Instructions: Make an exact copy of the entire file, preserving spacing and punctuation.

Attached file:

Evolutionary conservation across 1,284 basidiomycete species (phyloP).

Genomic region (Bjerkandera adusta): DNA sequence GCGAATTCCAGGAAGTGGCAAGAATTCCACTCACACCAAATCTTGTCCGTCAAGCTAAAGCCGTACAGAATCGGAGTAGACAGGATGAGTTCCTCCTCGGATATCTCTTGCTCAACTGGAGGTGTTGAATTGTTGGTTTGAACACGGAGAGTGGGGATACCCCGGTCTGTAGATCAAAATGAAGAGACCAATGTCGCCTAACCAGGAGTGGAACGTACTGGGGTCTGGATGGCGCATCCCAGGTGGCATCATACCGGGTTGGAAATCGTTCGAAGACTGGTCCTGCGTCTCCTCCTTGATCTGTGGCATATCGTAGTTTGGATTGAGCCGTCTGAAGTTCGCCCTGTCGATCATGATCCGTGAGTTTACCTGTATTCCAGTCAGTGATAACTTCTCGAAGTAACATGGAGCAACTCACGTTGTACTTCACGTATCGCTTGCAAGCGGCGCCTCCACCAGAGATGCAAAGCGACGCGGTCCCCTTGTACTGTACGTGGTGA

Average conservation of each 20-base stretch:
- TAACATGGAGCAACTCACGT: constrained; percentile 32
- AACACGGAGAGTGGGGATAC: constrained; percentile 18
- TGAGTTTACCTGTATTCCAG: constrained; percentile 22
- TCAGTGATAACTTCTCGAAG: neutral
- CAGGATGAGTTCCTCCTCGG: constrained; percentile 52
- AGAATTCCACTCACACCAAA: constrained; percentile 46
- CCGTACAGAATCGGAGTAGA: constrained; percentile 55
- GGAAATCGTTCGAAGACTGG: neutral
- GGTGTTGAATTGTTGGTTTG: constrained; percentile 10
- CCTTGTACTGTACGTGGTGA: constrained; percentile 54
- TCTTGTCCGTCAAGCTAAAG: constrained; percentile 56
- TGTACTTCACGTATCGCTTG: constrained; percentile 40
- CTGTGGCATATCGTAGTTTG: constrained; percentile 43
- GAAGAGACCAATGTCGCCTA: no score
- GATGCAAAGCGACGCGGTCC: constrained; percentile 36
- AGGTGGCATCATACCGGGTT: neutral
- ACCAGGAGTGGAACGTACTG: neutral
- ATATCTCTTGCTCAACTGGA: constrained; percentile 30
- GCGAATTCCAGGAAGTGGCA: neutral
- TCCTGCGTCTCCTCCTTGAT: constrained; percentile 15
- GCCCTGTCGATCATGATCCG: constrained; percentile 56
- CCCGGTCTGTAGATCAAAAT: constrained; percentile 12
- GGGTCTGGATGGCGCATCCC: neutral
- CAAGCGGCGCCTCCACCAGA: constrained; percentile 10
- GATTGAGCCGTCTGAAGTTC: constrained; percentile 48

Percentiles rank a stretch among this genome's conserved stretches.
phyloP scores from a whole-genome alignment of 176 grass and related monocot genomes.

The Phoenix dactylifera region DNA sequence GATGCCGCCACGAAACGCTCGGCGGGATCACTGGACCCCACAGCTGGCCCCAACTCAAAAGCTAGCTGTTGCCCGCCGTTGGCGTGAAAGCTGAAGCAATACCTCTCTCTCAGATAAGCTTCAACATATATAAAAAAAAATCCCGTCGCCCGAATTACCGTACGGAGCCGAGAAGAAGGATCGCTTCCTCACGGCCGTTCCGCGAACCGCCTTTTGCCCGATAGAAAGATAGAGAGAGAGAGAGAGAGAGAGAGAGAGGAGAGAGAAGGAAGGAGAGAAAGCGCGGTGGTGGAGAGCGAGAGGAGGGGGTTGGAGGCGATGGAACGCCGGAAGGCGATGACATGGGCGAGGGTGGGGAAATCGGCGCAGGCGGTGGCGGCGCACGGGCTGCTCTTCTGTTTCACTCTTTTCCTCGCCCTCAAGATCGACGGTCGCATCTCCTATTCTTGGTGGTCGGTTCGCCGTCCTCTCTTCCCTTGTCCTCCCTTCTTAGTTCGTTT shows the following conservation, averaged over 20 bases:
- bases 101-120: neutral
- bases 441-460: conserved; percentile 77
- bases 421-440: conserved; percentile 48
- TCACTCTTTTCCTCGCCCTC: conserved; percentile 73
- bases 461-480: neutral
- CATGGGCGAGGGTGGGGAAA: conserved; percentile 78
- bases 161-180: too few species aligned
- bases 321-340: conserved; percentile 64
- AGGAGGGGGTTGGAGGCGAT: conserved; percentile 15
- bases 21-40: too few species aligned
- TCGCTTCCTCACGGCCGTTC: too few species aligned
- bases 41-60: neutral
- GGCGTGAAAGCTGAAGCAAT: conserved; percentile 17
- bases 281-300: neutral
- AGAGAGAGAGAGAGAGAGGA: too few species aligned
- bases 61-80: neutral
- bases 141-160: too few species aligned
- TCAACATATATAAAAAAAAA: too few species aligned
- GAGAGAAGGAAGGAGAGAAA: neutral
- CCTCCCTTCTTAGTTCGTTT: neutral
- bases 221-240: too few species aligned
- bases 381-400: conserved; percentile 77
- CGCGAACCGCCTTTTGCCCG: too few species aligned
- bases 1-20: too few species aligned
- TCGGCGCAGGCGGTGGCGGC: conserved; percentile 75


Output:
Evolutionary conservation across 1,284 basidiomycete species (phyloP).

Genomic region (Bjerkandera adusta): DNA sequence GCGAATTCCAGGAAGTGGCAAGAATTCCACTCACACCAAATCTTGTCCGTCAAGCTAAAGCCGTACAGAATCGGAGTAGACAGGATGAGTTCCTCCTCGGATATCTCTTGCTCAACTGGAGGTGTTGAATTGTTGGTTTGAACACGGAGAGTGGGGATACCCCGGTCTGTAGATCAAAATGAAGAGACCAATGTCGCCTAACCAGGAGTGGAACGTACTGGGGTCTGGATGGCGCATCCCAGGTGGCATCATACCGGGTTGGAAATCGTTCGAAGACTGGTCCTGCGTCTCCTCCTTGATCTGTGGCATATCGTAGTTTGGATTGAGCCGTCTGAAGTTCGCCCTGTCGATCATGATCCGTGAGTTTACCTGTATTCCAGTCAGTGATAACTTCTCGAAGTAACATGGAGCAACTCACGTTGTACTTCACGTATCGCTTGCAAGCGGCGCCTCCACCAGAGATGCAAAGCGACGCGGTCCCCTTGTACTGTACGTGGTGA

Average conservation of each 20-base stretch:
- TAACATGGAGCAACTCACGT: constrained; percentile 32
- AACACGGAGAGTGGGGATAC: constrained; percentile 18
- TGAGTTTACCTGTATTCCAG: constrained; percentile 22
- TCAGTGATAACTTCTCGAAG: neutral
- CAGGATGAGTTCCTCCTCGG: constrained; percentile 52
- AGAATTCCACTCACACCAAA: constrained; percentile 46
- CCGTACAGAATCGGAGTAGA: constrained; percentile 55
- GGAAATCGTTCGAAGACTGG: neutral
- GGTGTTGAATTGTTGGTTTG: constrained; percentile 10
- CCTTGTACTGTACGTGGTGA: constrained; percentile 54
- TCTTGTCCGTCAAGCTAAAG: constrained; percentile 56
- TGTACTTCACGTATCGCTTG: constrained; percentile 40
- CTGTGGCATATCGTAGTTTG: constrained; percentile 43
- GAAGAGACCAATGTCGCCTA: no score
- GATGCAAAGCGACGCGGTCC: constrained; percentile 36
- AGGTGGCATCATACCGGGTT: neutral
- ACCAGGAGTGGAACGTACTG: neutral
- ATATCTCTTGCTCAACTGGA: constrained; percentile 30
- GCGAATTCCAGGAAGTGGCA: neutral
- TCCTGCGTCTCCTCCTTGAT: constrained; percentile 15
- GCCCTGTCGATCATGATCCG: constrained; percentile 56
- CCCGGTCTGTAGATCAAAAT: constrained; percentile 12
- GGGTCTGGATGGCGCATCCC: neutral
- CAAGCGGCGCCTCCACCAGA: constrained; percentile 10
- GATTGAGCCGTCTGAAGTTC: constrained; percentile 48

Percentiles rank a stretch among this genome's conserved stretches.
phyloP scores from a whole-genome alignment of 176 grass and related monocot genomes.

The Phoenix dactylifera region DNA sequence GATGCCGCCACGAAACGCTCGGCGGGATCACTGGACCCCACAGCTGGCCCCAACTCAAAAGCTAGCTGTTGCCCGCCGTTGGCGTGAAAGCTGAAGCAATACCTCTCTCTCAGATAAGCTTCAACATATATAAAAAAAAATCCCGTCGCCCGAATTACCGTACGGAGCCGAGAAGAAGGATCGCTTCCTCACGGCCGTTCCGCGAACCGCCTTTTGCCCGATAGAAAGATAGAGAGAGAGAGAGAGAGAGAGAGAGAGGAGAGAGAAGGAAGGAGAGAAAGCGCGGTGGTGGAGAGCGAGAGGAGGGGGTTGGAGGCGATGGAACGCCGGAAGGCGATGACATGGGCGAGGGTGGGGAAATCGGCGCAGGCGGTGGCGGCGCACGGGCTGCTCTTCTGTTTCACTCTTTTCCTCGCCCTCAAGATCGACGGTCGCATCTCCTATTCTTGGTGGTCGGTTCGCCGTCCTCTCTTCCCTTGTCCTCCCTTCTTAGTTCGTTT shows the following conservation, averaged over 20 bases:
- bases 101-120: neutral
- bases 441-460: conserved; percentile 77
- bases 421-440: conserved; percentile 48
- TCACTCTTTTCCTCGCCCTC: conserved; percentile 73
- bases 461-480: neutral
- CATGGGCGAGGGTGGGGAAA: conserved; percentile 78
- bases 161-180: too few species aligned
- bases 321-340: conserved; percentile 64
- AGGAGGGGGTTGGAGGCGAT: conserved; percentile 15
- bases 21-40: too few species aligned
- TCGCTTCCTCACGGCCGTTC: too few species aligned
- bases 41-60: neutral
- GGCGTGAAAGCTGAAGCAAT: conserved; percentile 17
- bases 281-300: neutral
- AGAGAGAGAGAGAGAGAGGA: too few species aligned
- bases 61-80: neutral
- bases 141-160: too few species aligned
- TCAACATATATAAAAAAAAA: too few species aligned
- GAGAGAAGGAAGGAGAGAAA: neutral
- CCTCCCTTCTTAGTTCGTTT: neutral
- bases 221-240: too few species aligned
- bases 381-400: conserved; percentile 77
- CGCGAACCGCCTTTTGCCCG: too few species aligned
- bases 1-20: too few species aligned
- TCGGCGCAGGCGGTGGCGGC: conserved; percentile 75